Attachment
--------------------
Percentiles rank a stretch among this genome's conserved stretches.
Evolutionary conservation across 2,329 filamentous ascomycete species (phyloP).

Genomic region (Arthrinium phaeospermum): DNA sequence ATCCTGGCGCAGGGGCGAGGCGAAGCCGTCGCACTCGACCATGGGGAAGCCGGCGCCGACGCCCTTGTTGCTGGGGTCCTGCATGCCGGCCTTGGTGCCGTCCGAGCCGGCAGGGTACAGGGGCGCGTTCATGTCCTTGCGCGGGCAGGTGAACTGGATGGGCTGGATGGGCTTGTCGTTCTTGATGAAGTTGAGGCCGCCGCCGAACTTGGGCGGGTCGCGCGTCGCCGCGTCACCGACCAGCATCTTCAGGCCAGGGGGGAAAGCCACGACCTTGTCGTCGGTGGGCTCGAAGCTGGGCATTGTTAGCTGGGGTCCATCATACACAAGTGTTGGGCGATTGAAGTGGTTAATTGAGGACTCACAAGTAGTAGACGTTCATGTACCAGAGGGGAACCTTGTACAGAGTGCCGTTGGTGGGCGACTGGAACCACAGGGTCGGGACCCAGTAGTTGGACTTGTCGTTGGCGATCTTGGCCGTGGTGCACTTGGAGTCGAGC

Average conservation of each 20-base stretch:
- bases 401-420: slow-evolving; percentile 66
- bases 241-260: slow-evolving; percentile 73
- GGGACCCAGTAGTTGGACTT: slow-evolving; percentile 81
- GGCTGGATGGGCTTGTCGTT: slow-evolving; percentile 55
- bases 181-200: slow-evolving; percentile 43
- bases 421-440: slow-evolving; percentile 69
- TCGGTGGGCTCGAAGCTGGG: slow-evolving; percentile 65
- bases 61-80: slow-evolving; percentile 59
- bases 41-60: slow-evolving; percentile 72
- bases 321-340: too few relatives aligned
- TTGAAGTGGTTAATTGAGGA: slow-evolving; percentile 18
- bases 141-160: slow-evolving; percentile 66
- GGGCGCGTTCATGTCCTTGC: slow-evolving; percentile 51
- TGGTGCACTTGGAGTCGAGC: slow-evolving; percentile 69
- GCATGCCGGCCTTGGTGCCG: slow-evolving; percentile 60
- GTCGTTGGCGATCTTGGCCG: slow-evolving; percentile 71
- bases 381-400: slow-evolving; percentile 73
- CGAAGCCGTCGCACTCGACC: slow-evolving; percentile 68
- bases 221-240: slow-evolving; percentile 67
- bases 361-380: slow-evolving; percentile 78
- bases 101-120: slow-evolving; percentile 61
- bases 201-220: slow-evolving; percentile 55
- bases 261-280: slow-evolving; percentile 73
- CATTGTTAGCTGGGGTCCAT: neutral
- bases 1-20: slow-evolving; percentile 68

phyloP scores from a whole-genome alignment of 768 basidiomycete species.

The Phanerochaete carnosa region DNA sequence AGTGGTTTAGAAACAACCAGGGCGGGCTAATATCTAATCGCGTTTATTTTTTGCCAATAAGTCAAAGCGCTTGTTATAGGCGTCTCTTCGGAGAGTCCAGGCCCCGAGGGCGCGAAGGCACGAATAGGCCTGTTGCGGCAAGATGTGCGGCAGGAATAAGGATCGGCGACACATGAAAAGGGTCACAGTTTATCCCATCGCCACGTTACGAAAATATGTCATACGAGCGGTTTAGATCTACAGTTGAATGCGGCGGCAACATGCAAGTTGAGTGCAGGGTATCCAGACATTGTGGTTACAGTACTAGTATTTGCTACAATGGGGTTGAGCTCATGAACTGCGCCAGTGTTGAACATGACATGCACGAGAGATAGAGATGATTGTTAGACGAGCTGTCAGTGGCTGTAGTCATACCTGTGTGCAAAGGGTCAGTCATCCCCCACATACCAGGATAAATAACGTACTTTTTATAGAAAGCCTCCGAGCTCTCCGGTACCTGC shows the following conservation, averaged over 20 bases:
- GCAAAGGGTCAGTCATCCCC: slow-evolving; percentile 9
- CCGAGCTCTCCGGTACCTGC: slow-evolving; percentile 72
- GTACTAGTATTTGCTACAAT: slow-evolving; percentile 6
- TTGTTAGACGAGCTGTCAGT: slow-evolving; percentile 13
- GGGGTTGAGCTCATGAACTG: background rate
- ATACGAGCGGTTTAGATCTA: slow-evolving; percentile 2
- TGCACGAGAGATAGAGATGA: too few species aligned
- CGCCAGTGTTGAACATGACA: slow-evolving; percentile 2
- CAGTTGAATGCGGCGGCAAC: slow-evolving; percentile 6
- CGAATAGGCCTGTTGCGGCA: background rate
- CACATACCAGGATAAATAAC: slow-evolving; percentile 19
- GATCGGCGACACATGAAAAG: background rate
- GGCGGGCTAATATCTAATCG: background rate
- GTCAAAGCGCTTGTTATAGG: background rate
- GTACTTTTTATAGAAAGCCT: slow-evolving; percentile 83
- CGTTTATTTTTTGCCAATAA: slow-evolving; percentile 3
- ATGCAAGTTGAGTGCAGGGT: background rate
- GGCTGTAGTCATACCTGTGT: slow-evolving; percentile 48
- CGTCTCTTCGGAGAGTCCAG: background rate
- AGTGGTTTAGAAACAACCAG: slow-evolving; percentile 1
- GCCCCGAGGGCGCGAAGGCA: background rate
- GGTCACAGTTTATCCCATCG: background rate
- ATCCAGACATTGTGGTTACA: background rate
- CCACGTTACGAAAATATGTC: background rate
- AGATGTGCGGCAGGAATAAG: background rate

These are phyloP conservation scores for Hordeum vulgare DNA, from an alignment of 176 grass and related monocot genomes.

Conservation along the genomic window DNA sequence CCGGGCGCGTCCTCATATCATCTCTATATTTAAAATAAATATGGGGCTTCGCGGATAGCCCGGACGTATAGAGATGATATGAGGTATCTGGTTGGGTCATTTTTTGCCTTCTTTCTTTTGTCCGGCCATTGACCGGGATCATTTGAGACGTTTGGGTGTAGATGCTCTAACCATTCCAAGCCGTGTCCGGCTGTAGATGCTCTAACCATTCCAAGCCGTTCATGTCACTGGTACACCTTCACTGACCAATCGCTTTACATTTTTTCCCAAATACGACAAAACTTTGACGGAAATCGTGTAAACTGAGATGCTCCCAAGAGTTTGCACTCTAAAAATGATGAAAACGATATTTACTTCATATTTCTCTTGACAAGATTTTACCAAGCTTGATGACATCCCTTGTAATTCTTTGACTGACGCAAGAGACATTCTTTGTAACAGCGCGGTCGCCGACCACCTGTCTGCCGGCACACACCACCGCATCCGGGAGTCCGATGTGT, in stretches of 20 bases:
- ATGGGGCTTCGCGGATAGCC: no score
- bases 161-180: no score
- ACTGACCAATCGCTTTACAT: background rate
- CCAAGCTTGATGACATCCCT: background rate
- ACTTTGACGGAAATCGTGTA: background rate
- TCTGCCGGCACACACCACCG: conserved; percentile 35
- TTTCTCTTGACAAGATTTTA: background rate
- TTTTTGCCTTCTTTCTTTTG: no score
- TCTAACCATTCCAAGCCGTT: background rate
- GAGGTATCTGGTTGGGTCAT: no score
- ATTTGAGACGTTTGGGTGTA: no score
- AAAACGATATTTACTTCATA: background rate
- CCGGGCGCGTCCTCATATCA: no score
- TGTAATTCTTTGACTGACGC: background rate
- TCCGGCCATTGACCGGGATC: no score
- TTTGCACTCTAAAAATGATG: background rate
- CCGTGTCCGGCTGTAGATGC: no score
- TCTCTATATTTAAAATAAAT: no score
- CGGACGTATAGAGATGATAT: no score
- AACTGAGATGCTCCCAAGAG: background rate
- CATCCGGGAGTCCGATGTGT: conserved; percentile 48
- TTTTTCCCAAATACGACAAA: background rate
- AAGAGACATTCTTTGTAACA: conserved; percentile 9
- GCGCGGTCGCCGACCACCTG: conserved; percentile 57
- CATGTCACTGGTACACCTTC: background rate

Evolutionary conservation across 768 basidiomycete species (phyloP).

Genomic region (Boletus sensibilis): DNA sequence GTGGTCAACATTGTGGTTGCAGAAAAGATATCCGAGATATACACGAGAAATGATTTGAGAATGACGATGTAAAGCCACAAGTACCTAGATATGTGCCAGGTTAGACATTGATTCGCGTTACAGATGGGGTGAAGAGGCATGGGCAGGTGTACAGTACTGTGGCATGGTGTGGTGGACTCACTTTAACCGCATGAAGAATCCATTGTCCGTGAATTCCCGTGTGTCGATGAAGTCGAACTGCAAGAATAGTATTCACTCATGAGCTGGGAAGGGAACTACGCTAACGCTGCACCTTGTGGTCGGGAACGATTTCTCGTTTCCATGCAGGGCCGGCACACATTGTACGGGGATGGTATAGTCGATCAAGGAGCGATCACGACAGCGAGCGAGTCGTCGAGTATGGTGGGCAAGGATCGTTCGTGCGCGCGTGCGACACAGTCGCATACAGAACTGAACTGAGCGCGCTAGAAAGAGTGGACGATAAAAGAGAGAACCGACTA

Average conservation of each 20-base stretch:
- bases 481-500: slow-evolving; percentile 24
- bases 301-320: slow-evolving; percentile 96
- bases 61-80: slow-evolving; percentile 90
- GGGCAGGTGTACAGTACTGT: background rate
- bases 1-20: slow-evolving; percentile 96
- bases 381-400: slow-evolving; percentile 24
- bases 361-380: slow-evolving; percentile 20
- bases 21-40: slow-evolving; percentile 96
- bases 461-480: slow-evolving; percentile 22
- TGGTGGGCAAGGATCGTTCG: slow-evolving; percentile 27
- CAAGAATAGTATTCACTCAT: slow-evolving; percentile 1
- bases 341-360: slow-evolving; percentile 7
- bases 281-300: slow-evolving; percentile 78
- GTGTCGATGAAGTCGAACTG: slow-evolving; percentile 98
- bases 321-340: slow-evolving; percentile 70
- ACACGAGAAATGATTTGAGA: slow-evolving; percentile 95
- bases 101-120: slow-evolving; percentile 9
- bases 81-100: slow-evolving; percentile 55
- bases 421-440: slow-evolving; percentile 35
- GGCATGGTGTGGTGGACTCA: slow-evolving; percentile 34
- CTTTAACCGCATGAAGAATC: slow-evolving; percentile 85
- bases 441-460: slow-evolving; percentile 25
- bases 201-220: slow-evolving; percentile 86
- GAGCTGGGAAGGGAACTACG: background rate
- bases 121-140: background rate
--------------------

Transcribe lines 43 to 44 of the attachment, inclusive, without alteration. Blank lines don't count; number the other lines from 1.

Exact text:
- GATCGGCGACACATGAAAAG: background rate
- GGCGGGCTAATATCTAATCG: background rate